There is a crying need to categorize the various views about the Bible in a way that is accurate, clear, concise, consistent, complete, and equitable. It appears that much of the previous categorization is either designed for or at least lends itself to polemic purposes.[i] There are problems with the categorizations that have been foisted upon us. These should be addressed.
- accurate – the designations should precise, with as little room for error as possible
- clear – the designations should be easy to understand rather than confusing
- concise – the designations should be simple rather than complex
- consistent – the designations should adhere to similar principles of description for all views
- complete – the designations should encompass the
range of differing views [ii]
- equitable – the designations should fairly
represent opposing and differing views [iii]
- views concerning the first writing, autographa
- views concerning copies of the first writing, apographa
- views concerning translations of the writings, allographa
- the first writings are inspired and inerrant
- the first writings are inspired, but not inerrant
- the first writings are neither inspired nor inerrant
- We have copies of the originals that contain scribal errors
- We cannot reliably know what copies contain the
- We can reconstruct and know substantially what is the original from collating and comparing existing manuscripts
- We have copies that faithfully represent the word of God in the first writings
- all translations reproduce scribal errors and introduce translation errors
- translations may reproduce some scribal errors and introduce translation errors, but can be considered essentially the word of God as originally written
- translations can accurately and faithfully reproduce the original words, representing the word of God as originally written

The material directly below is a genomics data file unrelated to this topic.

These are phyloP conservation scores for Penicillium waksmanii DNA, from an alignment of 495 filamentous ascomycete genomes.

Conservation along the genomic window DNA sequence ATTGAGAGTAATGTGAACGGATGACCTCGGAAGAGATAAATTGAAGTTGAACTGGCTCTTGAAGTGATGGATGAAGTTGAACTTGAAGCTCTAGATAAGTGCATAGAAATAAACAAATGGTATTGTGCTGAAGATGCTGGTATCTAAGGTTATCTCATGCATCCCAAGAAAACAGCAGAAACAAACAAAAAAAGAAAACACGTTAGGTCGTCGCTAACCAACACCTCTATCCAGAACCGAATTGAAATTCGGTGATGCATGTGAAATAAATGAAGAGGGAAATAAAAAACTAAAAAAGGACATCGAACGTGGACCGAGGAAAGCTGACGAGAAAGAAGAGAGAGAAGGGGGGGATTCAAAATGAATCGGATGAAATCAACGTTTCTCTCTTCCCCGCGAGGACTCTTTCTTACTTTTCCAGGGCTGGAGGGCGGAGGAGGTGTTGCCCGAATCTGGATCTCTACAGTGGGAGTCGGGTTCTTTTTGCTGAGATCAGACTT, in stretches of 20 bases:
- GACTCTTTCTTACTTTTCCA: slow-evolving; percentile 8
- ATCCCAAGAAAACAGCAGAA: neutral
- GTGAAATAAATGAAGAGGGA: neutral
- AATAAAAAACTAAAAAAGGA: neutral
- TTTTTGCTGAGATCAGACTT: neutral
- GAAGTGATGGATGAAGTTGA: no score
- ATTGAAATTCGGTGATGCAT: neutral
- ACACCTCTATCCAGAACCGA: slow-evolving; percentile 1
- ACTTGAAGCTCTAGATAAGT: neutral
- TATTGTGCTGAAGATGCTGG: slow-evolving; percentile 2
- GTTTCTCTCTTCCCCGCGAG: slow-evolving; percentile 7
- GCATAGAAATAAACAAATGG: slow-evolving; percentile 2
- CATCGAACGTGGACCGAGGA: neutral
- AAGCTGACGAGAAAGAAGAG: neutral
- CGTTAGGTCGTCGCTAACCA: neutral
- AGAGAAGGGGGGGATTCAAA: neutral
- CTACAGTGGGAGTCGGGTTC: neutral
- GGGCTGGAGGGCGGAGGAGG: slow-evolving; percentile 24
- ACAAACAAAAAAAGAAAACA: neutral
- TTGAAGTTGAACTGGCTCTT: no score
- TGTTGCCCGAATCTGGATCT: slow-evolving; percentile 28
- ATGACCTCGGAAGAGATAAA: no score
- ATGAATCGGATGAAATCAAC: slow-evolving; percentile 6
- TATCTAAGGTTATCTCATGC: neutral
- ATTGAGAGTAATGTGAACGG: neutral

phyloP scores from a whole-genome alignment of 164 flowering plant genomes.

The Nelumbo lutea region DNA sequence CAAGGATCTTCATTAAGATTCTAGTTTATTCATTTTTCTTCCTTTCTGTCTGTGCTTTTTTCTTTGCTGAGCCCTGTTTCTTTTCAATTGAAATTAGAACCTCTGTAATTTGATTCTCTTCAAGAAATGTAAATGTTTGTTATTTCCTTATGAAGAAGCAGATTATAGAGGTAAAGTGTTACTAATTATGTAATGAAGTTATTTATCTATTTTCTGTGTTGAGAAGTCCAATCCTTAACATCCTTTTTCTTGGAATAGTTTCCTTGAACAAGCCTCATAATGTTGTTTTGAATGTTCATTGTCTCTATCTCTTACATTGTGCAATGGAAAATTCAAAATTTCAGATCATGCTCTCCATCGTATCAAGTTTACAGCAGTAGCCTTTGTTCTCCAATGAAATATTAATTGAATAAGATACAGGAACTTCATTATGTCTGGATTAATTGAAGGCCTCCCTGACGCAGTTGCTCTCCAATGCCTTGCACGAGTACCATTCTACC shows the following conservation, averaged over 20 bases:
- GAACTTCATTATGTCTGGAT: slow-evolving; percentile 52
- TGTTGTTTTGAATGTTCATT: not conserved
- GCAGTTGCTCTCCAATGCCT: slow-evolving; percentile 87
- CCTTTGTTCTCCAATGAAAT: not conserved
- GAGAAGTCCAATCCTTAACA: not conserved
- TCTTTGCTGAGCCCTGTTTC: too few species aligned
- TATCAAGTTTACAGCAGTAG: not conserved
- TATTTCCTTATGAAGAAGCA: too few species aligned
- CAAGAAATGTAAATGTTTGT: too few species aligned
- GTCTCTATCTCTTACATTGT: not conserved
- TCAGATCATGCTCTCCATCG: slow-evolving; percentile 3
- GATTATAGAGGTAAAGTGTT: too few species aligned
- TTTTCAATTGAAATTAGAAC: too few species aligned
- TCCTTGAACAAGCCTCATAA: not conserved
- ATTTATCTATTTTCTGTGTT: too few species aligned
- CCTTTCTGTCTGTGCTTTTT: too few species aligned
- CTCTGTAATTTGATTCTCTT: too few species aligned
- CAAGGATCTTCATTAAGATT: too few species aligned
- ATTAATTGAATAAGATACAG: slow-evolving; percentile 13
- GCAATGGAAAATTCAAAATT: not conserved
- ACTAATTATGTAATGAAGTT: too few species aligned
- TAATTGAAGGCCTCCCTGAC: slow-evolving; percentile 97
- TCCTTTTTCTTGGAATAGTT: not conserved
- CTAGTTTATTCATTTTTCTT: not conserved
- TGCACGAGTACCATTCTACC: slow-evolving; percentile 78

[i] I once thought their categorizations were useful, but have since decided that they do not give a fair representation of the views included – as well as not giving any other views. If everyone held KJV views, there would be no King James Version Debate!
[ii] For example, the categorizations primarily referenced in discussions only relates to the King James Version.
[iii] Names like “Burgonism” and “Ruckmanism” might serve some legitimate purpose, yet are more likely to stymie rather than further discussion.
[iv] Categorizations like those of Bob Griffin and James White or John Ankerberg and John Weldon suffer from including people who prefer the King James Version and those who call for its exclusive use under the broad banner of “KJV Only” – when in fact their approaches and views are completely different.
[v] “We do not have now—in our critical Greek texts or any of our translations—exactly what the authors of the New Testament wrote. Even if we did, we would not know it.” – Daniel B. Wallace, “Foreword,” Myths and Mistakes in New Testament Textual Criticism, Elijah Hixson, Peter J. Gurry, editors, Downers Grove, IL: InterVarsity Press, 2019, p. xii.